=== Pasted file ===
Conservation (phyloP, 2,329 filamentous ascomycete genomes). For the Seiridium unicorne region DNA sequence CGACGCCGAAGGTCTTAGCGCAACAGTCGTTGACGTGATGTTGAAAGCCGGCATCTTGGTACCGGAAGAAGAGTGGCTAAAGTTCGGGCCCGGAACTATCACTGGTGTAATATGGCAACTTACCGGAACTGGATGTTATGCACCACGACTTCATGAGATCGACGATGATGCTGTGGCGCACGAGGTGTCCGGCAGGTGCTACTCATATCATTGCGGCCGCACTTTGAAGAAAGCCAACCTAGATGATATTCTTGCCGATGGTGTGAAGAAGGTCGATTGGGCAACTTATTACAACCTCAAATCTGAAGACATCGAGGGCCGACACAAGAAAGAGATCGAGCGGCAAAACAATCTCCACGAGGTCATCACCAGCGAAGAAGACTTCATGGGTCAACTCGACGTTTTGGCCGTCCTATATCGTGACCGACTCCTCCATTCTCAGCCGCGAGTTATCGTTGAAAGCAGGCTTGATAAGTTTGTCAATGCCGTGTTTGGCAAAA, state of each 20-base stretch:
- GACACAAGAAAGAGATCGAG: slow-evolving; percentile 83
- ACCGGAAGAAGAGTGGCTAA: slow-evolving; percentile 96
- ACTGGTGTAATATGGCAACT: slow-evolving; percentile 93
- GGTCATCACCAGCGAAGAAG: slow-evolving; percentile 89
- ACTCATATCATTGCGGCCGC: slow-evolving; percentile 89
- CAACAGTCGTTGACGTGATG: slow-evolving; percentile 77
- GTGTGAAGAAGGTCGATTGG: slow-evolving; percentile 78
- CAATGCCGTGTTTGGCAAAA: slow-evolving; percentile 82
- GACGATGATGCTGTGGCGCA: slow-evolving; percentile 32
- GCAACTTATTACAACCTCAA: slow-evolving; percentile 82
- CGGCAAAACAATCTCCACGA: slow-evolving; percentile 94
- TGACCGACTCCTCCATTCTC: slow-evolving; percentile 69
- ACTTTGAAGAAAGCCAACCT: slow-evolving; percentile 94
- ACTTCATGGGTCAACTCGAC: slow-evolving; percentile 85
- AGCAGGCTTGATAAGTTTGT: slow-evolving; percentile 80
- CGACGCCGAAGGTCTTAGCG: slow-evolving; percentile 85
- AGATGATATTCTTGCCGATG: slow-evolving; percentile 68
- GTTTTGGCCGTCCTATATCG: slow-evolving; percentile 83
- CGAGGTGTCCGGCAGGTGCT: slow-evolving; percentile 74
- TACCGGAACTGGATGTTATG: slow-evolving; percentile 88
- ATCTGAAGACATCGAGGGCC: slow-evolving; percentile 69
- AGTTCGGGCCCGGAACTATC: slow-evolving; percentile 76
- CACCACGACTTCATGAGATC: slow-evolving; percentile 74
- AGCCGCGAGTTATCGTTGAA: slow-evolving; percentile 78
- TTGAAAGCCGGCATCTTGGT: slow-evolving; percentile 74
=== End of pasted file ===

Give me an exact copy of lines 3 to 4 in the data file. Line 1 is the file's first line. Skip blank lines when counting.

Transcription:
- ACCGGAAGAAGAGTGGCTAA: slow-evolving; percentile 96
- ACTGGTGTAATATGGCAACT: slow-evolving; percentile 93